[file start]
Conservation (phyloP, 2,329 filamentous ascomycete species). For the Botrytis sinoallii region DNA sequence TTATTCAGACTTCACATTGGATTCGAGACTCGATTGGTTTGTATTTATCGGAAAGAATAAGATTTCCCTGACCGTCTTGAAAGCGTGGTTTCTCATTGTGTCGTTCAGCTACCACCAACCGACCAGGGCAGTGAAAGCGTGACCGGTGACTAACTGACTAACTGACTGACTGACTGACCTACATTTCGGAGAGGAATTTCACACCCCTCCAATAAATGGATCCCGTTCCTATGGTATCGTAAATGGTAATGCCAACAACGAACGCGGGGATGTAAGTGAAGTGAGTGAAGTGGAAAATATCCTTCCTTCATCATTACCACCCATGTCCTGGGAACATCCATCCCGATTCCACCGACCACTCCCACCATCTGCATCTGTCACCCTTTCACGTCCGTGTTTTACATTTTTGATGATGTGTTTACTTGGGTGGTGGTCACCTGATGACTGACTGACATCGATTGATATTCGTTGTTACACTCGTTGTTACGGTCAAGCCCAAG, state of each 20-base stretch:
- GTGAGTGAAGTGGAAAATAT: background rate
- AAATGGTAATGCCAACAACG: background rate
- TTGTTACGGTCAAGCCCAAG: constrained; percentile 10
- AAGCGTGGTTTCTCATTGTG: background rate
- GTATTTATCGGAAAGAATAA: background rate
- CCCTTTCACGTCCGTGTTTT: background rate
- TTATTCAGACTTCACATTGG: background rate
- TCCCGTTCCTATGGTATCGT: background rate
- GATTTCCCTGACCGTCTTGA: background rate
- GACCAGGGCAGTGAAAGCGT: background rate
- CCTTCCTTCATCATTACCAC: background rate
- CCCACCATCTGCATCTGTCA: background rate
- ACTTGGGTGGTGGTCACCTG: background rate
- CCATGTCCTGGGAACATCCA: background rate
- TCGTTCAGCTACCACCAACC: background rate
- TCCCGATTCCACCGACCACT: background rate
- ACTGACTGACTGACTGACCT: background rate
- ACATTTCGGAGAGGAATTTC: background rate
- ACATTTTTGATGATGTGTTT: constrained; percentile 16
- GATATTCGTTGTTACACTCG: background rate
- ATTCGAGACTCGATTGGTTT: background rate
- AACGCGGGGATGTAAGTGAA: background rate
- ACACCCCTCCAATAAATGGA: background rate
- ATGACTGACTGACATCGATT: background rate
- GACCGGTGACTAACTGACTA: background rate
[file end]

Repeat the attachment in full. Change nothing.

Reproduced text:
Conservation (phyloP, 2,329 filamentous ascomycete species). For the Botrytis sinoallii region DNA sequence TTATTCAGACTTCACATTGGATTCGAGACTCGATTGGTTTGTATTTATCGGAAAGAATAAGATTTCCCTGACCGTCTTGAAAGCGTGGTTTCTCATTGTGTCGTTCAGCTACCACCAACCGACCAGGGCAGTGAAAGCGTGACCGGTGACTAACTGACTAACTGACTGACTGACTGACCTACATTTCGGAGAGGAATTTCACACCCCTCCAATAAATGGATCCCGTTCCTATGGTATCGTAAATGGTAATGCCAACAACGAACGCGGGGATGTAAGTGAAGTGAGTGAAGTGGAAAATATCCTTCCTTCATCATTACCACCCATGTCCTGGGAACATCCATCCCGATTCCACCGACCACTCCCACCATCTGCATCTGTCACCCTTTCACGTCCGTGTTTTACATTTTTGATGATGTGTTTACTTGGGTGGTGGTCACCTGATGACTGACTGACATCGATTGATATTCGTTGTTACACTCGTTGTTACGGTCAAGCCCAAG, state of each 20-base stretch:
- GTGAGTGAAGTGGAAAATAT: background rate
- AAATGGTAATGCCAACAACG: background rate
- TTGTTACGGTCAAGCCCAAG: constrained; percentile 10
- AAGCGTGGTTTCTCATTGTG: background rate
- GTATTTATCGGAAAGAATAA: background rate
- CCCTTTCACGTCCGTGTTTT: background rate
- TTATTCAGACTTCACATTGG: background rate
- TCCCGTTCCTATGGTATCGT: background rate
- GATTTCCCTGACCGTCTTGA: background rate
- GACCAGGGCAGTGAAAGCGT: background rate
- CCTTCCTTCATCATTACCAC: background rate
- CCCACCATCTGCATCTGTCA: background rate
- ACTTGGGTGGTGGTCACCTG: background rate
- CCATGTCCTGGGAACATCCA: background rate
- TCGTTCAGCTACCACCAACC: background rate
- TCCCGATTCCACCGACCACT: background rate
- ACTGACTGACTGACTGACCT: background rate
- ACATTTCGGAGAGGAATTTC: background rate
- ACATTTTTGATGATGTGTTT: constrained; percentile 16
- GATATTCGTTGTTACACTCG: background rate
- ATTCGAGACTCGATTGGTTT: background rate
- AACGCGGGGATGTAAGTGAA: background rate
- ACACCCCTCCAATAAATGGA: background rate
- ATGACTGACTGACATCGATT: background rate
- GACCGGTGACTAACTGACTA: background rate